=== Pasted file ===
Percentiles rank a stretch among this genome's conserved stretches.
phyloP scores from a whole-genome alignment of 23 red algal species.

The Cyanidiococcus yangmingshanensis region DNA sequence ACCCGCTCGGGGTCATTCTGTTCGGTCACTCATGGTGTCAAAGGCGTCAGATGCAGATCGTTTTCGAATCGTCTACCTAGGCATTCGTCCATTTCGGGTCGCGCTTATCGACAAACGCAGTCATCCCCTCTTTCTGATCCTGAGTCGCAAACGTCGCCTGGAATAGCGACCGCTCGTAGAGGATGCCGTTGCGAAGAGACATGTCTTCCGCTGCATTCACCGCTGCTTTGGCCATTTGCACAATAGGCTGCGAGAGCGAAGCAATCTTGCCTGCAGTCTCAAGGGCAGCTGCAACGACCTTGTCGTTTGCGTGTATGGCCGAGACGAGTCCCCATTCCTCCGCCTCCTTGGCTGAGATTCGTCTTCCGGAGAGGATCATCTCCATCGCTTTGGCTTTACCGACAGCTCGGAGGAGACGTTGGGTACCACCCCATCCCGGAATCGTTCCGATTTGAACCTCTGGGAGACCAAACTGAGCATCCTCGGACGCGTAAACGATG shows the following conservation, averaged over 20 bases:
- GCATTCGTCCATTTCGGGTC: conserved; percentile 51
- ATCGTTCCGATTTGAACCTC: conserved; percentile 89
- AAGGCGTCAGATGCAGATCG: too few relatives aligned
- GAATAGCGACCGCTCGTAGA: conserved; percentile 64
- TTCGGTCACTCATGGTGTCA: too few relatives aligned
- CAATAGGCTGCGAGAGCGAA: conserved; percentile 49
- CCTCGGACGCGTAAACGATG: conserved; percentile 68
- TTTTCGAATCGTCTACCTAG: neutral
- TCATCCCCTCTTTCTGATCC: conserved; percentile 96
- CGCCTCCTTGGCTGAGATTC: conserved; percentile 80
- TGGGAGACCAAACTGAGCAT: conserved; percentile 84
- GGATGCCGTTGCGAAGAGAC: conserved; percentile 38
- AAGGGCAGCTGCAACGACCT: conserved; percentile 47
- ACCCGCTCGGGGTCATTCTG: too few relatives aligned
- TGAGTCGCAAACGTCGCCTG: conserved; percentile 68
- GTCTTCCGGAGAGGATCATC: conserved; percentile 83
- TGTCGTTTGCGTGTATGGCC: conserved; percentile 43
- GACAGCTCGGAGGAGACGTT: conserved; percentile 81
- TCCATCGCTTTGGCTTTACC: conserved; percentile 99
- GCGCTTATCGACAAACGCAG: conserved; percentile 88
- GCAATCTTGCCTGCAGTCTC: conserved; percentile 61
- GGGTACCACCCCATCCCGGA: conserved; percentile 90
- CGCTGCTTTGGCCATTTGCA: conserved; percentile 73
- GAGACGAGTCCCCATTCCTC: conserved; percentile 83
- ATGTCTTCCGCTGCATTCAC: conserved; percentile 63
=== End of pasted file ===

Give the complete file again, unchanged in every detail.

Percentiles rank a stretch among this genome's conserved stretches.
phyloP scores from a whole-genome alignment of 23 red algal species.

The Cyanidiococcus yangmingshanensis region DNA sequence ACCCGCTCGGGGTCATTCTGTTCGGTCACTCATGGTGTCAAAGGCGTCAGATGCAGATCGTTTTCGAATCGTCTACCTAGGCATTCGTCCATTTCGGGTCGCGCTTATCGACAAACGCAGTCATCCCCTCTTTCTGATCCTGAGTCGCAAACGTCGCCTGGAATAGCGACCGCTCGTAGAGGATGCCGTTGCGAAGAGACATGTCTTCCGCTGCATTCACCGCTGCTTTGGCCATTTGCACAATAGGCTGCGAGAGCGAAGCAATCTTGCCTGCAGTCTCAAGGGCAGCTGCAACGACCTTGTCGTTTGCGTGTATGGCCGAGACGAGTCCCCATTCCTCCGCCTCCTTGGCTGAGATTCGTCTTCCGGAGAGGATCATCTCCATCGCTTTGGCTTTACCGACAGCTCGGAGGAGACGTTGGGTACCACCCCATCCCGGAATCGTTCCGATTTGAACCTCTGGGAGACCAAACTGAGCATCCTCGGACGCGTAAACGATG shows the following conservation, averaged over 20 bases:
- GCATTCGTCCATTTCGGGTC: conserved; percentile 51
- ATCGTTCCGATTTGAACCTC: conserved; percentile 89
- AAGGCGTCAGATGCAGATCG: too few relatives aligned
- GAATAGCGACCGCTCGTAGA: conserved; percentile 64
- TTCGGTCACTCATGGTGTCA: too few relatives aligned
- CAATAGGCTGCGAGAGCGAA: conserved; percentile 49
- CCTCGGACGCGTAAACGATG: conserved; percentile 68
- TTTTCGAATCGTCTACCTAG: neutral
- TCATCCCCTCTTTCTGATCC: conserved; percentile 96
- CGCCTCCTTGGCTGAGATTC: conserved; percentile 80
- TGGGAGACCAAACTGAGCAT: conserved; percentile 84
- GGATGCCGTTGCGAAGAGAC: conserved; percentile 38
- AAGGGCAGCTGCAACGACCT: conserved; percentile 47
- ACCCGCTCGGGGTCATTCTG: too few relatives aligned
- TGAGTCGCAAACGTCGCCTG: conserved; percentile 68
- GTCTTCCGGAGAGGATCATC: conserved; percentile 83
- TGTCGTTTGCGTGTATGGCC: conserved; percentile 43
- GACAGCTCGGAGGAGACGTT: conserved; percentile 81
- TCCATCGCTTTGGCTTTACC: conserved; percentile 99
- GCGCTTATCGACAAACGCAG: conserved; percentile 88
- GCAATCTTGCCTGCAGTCTC: conserved; percentile 61
- GGGTACCACCCCATCCCGGA: conserved; percentile 90
- CGCTGCTTTGGCCATTTGCA: conserved; percentile 73
- GAGACGAGTCCCCATTCCTC: conserved; percentile 83
- ATGTCTTCCGCTGCATTCAC: conserved; percentile 63